I had a pretty tough time sleeping the night before summit day. It was a strange feeling to know that tomorrow would be the last day of the hike. I’d walk the last five miles to the top of Katahdin, and that’s it. I’m done up there – I’ll have become a thruhiker. I’ll have walked from Georgia to Maine in five months. I’ll have visited tons of places and met some characters. And at the top, it’s done – it’s all over.
So I woke early and began my hike around 7am. The hike up was great. Climbing Katahdin is pretty tough, but it’s a very fun trail. As you climb, you can just turn around at any time and have an absolutely gorgeous view of Maine:
Crazy looking shadow in this picture:
I took my time on the climb up. I wanted to cherish the last climb and the last five miles. It was pretty quiet on the way up the mountain except for when I passed a couple of day hikers. They were two girls about my age. One had clearly hiked Katahdin before. The other had clearly not hiked much in her life. When I first approached them, the novice was having a complete mental breakdown. “What?! How do people climb this thing! How do people get down!? This is insane!” She said all these things between tears. Her friend was helping her out with advice on where to put hands and feet and such. I thought it was overall pretty hilarious. I kept an eye on them as I climbed up – they survived.
The last mile or so of Katahdin is actually fairly easy. The mountain tabletops after the steep climb. Although I enjoyed the relative ease of the hike, it also gave me a clear view of the summit, and of course, the end of my journey. Here’s the tabletop:
As I made my way across that last mile, I came upon Thoreau Spring. I had seen that name so many times in my guidebook looking at the last page. It is the final landmark before the summit. Upon passing the spring, I realized this was the end. I had no more landmarks to hit, nothing else to stand between me and the end. I hiked with my head down intentionally across the tabletop. I did not want to see the end. I didn’t want it to end. So I kept my head down, and my legs moved mechanically forward. I hoped that somehow this wouldn’t be the end. My mind wanted to go back to the beginning, I wanted to relive it all. But the body continued forward – very slowly, but it went forward, toward the end.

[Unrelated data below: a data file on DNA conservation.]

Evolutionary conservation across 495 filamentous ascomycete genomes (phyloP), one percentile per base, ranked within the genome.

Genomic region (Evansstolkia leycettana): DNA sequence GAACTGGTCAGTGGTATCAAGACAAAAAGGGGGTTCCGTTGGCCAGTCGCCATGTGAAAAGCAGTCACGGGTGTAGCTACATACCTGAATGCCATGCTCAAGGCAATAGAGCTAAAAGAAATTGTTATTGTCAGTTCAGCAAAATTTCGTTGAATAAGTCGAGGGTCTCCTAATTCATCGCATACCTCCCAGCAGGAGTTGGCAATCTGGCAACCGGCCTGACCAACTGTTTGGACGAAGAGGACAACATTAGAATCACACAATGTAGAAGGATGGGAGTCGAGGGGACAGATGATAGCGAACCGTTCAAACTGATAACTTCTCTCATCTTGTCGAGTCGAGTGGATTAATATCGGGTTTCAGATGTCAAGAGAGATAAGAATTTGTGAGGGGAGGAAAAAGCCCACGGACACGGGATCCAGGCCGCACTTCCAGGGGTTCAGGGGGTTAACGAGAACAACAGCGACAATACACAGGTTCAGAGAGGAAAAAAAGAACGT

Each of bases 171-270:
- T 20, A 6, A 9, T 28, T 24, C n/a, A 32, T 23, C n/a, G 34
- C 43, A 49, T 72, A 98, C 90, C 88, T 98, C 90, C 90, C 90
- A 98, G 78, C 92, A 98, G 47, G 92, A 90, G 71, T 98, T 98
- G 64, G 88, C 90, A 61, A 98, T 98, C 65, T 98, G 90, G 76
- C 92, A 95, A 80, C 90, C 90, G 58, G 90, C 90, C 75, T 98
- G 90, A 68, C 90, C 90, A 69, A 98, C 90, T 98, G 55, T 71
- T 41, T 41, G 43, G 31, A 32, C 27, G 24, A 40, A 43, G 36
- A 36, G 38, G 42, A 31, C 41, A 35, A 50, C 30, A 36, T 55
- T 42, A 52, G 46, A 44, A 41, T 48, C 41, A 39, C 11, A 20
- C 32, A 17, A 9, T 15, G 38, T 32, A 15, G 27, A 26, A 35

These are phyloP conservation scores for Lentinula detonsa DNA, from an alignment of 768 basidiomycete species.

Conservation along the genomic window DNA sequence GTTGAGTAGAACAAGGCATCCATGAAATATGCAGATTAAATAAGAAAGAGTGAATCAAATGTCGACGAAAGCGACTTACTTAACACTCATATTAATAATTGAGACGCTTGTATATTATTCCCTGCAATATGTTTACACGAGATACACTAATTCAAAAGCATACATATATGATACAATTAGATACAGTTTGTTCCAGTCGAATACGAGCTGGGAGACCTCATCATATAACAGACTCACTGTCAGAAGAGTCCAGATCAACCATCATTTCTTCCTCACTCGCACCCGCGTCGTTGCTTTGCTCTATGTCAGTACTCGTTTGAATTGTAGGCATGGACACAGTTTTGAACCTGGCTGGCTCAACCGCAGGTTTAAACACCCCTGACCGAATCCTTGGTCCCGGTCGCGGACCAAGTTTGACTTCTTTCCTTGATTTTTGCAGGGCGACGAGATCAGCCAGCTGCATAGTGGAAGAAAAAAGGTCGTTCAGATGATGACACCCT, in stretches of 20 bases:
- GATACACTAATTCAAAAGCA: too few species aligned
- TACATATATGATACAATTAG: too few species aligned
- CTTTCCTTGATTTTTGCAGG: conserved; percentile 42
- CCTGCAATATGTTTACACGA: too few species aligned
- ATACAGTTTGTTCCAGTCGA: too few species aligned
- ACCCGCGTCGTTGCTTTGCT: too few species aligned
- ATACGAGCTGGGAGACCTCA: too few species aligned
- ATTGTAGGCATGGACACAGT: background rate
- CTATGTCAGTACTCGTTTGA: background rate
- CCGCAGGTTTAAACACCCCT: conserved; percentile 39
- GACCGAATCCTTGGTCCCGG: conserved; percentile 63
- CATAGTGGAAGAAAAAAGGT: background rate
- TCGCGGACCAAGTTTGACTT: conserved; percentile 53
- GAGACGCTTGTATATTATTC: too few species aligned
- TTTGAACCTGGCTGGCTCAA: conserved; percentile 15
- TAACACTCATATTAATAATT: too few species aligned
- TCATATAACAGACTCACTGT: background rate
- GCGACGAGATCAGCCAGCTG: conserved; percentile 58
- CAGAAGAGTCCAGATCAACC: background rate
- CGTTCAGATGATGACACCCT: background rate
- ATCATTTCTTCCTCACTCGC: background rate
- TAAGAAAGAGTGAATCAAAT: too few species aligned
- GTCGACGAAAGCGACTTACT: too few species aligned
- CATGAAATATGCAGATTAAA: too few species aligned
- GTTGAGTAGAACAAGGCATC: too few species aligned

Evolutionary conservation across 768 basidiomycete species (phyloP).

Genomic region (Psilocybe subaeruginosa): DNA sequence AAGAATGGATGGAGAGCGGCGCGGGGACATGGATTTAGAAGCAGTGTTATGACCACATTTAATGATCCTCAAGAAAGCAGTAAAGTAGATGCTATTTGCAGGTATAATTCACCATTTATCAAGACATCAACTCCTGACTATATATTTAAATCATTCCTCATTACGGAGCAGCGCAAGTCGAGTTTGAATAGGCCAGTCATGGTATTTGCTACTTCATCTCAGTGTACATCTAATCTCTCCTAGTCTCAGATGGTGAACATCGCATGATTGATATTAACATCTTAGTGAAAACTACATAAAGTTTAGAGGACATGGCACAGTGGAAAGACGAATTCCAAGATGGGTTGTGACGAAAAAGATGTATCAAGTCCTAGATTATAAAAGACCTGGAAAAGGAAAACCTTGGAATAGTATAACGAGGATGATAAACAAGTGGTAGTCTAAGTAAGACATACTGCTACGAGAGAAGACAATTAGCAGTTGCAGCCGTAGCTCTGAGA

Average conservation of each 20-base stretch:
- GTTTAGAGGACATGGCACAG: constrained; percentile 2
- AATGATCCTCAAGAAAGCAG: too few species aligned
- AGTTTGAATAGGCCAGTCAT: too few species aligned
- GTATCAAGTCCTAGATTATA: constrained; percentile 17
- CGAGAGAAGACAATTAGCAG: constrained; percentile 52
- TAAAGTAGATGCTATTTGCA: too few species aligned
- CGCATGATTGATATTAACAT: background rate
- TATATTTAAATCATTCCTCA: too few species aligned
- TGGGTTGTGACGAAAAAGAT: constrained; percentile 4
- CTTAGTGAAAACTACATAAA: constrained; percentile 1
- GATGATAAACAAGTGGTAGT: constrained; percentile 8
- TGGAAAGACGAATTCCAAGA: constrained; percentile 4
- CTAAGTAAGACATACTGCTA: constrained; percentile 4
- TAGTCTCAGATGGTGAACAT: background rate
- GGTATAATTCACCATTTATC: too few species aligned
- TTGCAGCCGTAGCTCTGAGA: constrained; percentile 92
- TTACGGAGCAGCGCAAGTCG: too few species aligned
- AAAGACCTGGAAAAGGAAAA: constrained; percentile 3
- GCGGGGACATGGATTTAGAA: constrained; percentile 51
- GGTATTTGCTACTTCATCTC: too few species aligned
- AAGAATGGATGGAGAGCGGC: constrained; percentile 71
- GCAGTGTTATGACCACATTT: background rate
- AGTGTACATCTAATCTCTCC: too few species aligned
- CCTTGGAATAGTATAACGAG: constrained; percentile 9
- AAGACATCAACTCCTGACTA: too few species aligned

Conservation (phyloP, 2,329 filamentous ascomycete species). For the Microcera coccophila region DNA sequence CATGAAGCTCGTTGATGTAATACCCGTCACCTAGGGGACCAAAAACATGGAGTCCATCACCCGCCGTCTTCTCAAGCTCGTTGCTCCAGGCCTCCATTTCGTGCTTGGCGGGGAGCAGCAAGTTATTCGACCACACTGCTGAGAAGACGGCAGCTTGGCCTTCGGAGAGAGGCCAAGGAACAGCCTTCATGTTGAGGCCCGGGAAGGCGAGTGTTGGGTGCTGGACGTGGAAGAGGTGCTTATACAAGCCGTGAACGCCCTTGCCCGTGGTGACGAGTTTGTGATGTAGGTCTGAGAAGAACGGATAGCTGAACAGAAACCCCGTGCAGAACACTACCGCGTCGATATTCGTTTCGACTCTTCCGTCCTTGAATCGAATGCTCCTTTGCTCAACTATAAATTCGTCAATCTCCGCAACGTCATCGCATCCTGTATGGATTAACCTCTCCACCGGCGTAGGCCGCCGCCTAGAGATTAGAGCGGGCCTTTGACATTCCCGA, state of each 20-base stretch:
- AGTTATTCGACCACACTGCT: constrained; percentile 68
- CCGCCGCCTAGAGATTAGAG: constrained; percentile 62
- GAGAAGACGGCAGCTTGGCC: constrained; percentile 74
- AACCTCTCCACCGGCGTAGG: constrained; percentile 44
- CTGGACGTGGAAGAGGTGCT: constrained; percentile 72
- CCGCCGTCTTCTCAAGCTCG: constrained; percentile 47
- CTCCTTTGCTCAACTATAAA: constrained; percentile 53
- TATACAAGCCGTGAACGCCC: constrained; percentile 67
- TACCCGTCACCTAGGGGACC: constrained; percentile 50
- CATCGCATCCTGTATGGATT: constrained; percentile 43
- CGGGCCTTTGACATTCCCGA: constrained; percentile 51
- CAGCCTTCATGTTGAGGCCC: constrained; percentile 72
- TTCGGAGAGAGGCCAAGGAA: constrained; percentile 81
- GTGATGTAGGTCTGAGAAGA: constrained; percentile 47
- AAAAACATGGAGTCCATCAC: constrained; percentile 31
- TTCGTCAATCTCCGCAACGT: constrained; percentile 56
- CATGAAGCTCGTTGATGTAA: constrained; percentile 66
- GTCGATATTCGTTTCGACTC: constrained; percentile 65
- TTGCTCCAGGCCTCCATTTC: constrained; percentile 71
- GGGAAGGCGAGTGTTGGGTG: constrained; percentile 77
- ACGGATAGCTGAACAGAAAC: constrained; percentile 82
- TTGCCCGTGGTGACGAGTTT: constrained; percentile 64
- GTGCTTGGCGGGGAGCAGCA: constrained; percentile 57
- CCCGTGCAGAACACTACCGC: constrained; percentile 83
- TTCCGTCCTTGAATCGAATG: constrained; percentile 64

About 200 yards away, you can clearly see the signpost that marks the northern terminus of the AT. I ran into my buddy John here. He was just coming down from the summit. His thruhike was complete. My mind was racing so fast that I didn’t tell him to come back up and hang out. I had a celebration drink that I wanted to share with someone up there. But next thing I knew, I was shaking his hand, and he was heading back down the mountain. And I continued up the last 200 yards.
I didn’t feel a ton of emotion upon reaching the end. I didn’t want to touch the sign post yet. I felt that would be my symbolic end. So I mozied around the summit for a minute before approaching the sign. I reached out and touched it, and that was it – that was the end. A day hiker asked me if I had just thru hiked. “Yup, this is the end. I’m done.” And just like that, I was no longer thru hiking. There were a lot of day hikers on the summit, but I needed some space by myself. So I walked a short way down where I sat alone. As I think is natural, I thought over the whole trip and how amazing it was. It seemed like the whole trip ran through my mind in a minute, and I missed it already. To get off the sadness, I took out my phone and snapped this picture:
I sent it to D, Matt, and Paul with the caption, “Harry, I’ve reached the top!” As I waited, a couple friends came up to the top and we hung for a few minutes before Mom and Dad made it to the top! They had hiked six miles to the summit (not the three miles we originally thought it was). So they were hurting a little bit, but they made it! It was great to see them at the top.